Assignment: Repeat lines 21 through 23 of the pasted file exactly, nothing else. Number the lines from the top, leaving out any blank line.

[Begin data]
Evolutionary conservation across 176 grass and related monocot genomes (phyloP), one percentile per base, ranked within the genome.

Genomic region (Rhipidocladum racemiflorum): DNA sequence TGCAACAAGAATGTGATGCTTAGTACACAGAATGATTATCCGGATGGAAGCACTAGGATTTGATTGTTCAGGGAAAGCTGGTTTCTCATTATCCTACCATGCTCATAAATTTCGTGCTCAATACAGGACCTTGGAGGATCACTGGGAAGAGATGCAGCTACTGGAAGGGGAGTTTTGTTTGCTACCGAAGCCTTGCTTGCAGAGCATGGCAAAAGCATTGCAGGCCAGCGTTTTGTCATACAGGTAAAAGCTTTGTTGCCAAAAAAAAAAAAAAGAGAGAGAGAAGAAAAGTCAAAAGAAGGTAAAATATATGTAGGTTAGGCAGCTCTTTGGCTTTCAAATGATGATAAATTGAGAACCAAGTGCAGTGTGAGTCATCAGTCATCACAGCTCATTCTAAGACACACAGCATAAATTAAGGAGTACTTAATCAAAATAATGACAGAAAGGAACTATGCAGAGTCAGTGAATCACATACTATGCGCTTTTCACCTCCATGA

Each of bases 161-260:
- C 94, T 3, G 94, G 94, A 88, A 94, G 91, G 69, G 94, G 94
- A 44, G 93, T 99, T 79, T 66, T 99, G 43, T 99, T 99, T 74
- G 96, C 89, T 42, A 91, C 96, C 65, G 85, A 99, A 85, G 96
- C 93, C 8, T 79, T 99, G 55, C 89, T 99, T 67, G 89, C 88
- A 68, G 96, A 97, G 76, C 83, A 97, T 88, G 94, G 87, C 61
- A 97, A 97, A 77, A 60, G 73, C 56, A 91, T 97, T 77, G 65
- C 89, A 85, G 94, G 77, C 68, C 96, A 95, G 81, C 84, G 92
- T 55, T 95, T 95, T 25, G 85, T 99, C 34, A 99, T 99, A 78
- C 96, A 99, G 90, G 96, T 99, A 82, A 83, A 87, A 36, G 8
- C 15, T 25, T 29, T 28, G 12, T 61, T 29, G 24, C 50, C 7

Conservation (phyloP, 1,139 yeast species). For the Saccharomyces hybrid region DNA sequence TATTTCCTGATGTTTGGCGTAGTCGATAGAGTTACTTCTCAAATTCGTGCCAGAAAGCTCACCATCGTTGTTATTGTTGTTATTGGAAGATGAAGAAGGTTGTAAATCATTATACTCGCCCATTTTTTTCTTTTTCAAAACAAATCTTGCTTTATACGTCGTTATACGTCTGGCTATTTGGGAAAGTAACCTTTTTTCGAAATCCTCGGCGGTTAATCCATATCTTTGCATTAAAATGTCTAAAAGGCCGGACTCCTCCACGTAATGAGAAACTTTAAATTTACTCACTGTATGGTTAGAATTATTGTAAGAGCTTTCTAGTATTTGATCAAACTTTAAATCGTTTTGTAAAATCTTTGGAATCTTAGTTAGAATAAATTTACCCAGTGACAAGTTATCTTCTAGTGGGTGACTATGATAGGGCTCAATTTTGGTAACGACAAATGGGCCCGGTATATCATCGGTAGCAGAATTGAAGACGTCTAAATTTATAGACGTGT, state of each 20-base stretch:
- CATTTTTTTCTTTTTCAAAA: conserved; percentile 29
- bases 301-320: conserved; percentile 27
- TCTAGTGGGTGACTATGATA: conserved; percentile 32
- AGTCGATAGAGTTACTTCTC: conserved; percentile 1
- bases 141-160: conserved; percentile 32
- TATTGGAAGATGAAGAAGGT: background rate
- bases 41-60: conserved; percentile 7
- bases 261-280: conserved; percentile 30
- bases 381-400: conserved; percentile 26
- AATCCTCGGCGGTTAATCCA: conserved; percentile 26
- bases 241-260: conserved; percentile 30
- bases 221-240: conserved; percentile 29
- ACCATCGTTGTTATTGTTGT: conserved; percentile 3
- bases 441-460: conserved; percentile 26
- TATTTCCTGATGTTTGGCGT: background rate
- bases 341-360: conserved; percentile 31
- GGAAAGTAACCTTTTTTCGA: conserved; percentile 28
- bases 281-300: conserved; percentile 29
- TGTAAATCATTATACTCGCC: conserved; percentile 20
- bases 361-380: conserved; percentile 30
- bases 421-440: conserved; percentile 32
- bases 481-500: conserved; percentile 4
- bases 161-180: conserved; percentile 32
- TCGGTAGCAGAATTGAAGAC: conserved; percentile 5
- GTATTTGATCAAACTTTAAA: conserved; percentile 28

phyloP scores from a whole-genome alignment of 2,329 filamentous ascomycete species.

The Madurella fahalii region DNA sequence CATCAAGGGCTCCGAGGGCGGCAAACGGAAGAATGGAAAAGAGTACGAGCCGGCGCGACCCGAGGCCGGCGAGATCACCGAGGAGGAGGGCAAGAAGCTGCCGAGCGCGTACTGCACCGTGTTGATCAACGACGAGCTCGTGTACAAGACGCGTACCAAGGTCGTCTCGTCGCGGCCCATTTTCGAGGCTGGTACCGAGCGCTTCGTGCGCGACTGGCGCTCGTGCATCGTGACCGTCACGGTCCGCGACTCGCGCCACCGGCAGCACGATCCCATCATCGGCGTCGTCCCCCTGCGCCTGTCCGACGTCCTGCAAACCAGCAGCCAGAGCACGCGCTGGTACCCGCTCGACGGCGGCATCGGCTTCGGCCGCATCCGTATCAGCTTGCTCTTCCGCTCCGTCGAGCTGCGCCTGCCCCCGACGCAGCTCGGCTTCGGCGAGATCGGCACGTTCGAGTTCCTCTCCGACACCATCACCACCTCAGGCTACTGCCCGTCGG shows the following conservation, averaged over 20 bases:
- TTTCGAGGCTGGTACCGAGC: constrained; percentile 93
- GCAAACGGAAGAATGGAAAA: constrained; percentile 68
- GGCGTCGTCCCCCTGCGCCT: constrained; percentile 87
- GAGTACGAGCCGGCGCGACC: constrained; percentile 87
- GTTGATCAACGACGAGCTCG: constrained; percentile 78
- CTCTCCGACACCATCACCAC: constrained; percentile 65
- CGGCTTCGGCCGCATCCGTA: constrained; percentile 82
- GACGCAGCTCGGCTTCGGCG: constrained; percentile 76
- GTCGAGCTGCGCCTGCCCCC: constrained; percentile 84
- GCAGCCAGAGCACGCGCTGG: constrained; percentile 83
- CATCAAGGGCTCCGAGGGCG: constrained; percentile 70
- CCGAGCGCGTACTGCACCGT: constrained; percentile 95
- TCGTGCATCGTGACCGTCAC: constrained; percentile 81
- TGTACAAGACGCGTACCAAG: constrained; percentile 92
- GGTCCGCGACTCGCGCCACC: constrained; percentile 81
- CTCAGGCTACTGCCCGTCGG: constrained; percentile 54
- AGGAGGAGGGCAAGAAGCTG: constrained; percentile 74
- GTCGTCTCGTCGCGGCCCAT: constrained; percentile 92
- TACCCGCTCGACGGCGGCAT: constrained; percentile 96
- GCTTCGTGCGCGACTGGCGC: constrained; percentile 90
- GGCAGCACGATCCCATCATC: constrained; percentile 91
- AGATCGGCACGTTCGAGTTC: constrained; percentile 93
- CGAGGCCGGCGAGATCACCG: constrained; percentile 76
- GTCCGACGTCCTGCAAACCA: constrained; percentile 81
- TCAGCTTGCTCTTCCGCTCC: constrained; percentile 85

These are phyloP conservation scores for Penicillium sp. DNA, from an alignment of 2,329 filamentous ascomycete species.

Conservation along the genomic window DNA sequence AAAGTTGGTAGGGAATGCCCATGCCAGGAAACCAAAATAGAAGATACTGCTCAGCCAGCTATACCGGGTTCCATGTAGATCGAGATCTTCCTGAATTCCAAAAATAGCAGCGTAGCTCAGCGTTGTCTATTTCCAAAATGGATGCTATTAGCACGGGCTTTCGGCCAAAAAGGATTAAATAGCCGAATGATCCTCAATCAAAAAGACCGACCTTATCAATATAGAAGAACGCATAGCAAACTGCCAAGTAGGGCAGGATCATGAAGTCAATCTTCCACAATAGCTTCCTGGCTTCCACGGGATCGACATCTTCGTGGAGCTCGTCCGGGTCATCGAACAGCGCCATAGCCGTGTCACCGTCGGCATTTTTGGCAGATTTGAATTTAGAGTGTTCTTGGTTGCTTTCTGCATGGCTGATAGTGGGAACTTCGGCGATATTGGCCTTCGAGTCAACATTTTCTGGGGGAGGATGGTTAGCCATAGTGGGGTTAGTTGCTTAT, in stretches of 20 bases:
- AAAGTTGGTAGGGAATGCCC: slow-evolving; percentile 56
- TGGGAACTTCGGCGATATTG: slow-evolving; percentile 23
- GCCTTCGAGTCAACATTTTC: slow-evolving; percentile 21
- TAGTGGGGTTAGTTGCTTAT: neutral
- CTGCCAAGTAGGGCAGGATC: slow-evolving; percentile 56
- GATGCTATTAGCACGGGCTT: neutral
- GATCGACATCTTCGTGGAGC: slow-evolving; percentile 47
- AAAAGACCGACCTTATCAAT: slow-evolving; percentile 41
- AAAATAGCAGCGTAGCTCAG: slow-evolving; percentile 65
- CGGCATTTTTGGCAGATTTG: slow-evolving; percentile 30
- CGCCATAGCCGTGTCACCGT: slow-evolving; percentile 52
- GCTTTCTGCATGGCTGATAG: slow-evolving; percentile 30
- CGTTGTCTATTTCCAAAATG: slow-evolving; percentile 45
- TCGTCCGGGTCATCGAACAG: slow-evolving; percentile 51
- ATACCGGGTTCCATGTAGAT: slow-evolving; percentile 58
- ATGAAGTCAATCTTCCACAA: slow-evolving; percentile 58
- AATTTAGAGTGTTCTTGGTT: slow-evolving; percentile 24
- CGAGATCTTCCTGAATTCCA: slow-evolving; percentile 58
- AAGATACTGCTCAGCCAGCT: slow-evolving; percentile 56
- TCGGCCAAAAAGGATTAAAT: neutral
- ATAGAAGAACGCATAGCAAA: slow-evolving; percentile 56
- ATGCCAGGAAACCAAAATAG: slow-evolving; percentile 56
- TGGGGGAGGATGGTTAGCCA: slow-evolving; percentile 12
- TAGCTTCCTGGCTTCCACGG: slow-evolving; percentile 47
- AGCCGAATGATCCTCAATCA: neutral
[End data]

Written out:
- bases 41-60: conserved; percentile 7
- bases 261-280: conserved; percentile 30
- bases 381-400: conserved; percentile 26